Since arguably the greatest NBA coach of all time, Phil Jackson became President of the New York Knicks, every decision he has made has been met with intense scrutiny.

One of Jackson’s decisions was to instill his favored triangle offense into the coaching system, which has had mixed results. When speaking to ESPN’s Jackie MacMullan, Jackson affirmed his belief in the triangle and that sticking to the system will benefit the team in the long run:

“I knew the parameters of what would go on from years of playing in series against the Knicks,” Jackson said. “I remember all the barbs. It’s a process of sticking to my beliefs and being able to say, ‘Whatever.’ This is what I was hired to do. I’m going to follow the plan and if it doesn’t work out, it will be evident.

“But when they run it I want them to run it the right way. If you are going to do it, use your skills and run it the right way. I’m not frustrated at all. Derrick Rose missed three weeks of training camp (because of a civil trial). It’s totally understandable where we are as a ballclub. We have guards that do a lot of stuff off the dribble. I want them to understand they can do things off the pass. It has to be a combination.”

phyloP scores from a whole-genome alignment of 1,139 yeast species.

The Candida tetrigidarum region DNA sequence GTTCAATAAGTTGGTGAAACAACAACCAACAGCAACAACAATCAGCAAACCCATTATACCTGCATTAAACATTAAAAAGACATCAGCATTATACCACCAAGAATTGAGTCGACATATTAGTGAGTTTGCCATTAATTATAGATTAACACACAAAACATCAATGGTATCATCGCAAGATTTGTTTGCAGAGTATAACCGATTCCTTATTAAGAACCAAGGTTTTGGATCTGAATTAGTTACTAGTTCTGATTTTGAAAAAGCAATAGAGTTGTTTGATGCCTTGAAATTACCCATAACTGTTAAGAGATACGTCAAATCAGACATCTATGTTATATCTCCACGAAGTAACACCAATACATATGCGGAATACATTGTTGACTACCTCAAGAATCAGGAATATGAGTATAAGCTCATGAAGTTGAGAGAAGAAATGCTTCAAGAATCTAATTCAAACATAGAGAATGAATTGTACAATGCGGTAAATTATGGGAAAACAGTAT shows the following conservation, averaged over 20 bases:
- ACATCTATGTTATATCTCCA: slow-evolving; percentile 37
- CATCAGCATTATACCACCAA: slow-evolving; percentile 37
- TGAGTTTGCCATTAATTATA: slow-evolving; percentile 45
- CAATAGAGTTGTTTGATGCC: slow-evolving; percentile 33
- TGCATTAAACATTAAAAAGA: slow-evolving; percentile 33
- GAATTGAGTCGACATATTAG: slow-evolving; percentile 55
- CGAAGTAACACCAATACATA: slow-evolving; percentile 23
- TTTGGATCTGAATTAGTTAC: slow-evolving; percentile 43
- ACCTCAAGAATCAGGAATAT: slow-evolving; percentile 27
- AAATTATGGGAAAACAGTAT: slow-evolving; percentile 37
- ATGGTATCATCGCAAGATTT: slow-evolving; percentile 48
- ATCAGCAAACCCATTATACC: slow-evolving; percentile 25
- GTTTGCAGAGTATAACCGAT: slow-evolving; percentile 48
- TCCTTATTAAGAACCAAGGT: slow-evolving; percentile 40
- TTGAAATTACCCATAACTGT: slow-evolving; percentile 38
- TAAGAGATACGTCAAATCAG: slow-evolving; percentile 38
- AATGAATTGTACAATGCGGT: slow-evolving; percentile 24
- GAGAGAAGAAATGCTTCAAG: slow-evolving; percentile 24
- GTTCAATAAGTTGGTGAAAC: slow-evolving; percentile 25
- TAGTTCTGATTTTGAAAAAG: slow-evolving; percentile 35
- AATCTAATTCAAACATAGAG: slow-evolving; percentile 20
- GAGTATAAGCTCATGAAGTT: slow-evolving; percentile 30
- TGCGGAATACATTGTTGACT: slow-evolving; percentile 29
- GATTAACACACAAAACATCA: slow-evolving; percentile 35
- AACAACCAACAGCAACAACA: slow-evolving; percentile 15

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In the age of small-ball, the offensive system that afforded Jackson 11 NBA championship as head coach is seldom seen. The Los Angeles Lakers and Chicago Bulls legend believes that the triangle can still bring teams success:

“If you want to learn the fundamentals of the game, you don’t bypass any of the basics, like how to make a post pass, how to set up a screen, what pivots you can use to escape pressure and force defenses to react,” Jackson said. “What are the passing lanes? You have to acknowledge that. You have five players on the floor. If you are going to drive you have to know where players will be on the court. If you are going to make a pass you need space between players and have a certain amount of lanes open. Appropriate space between players is 12-to-16 feet. Eighteen-to-20 feet is a little long to make an appropriate pass. We’ve extended that to create long lanes to allow players to roll to the basket and stretch the floor.”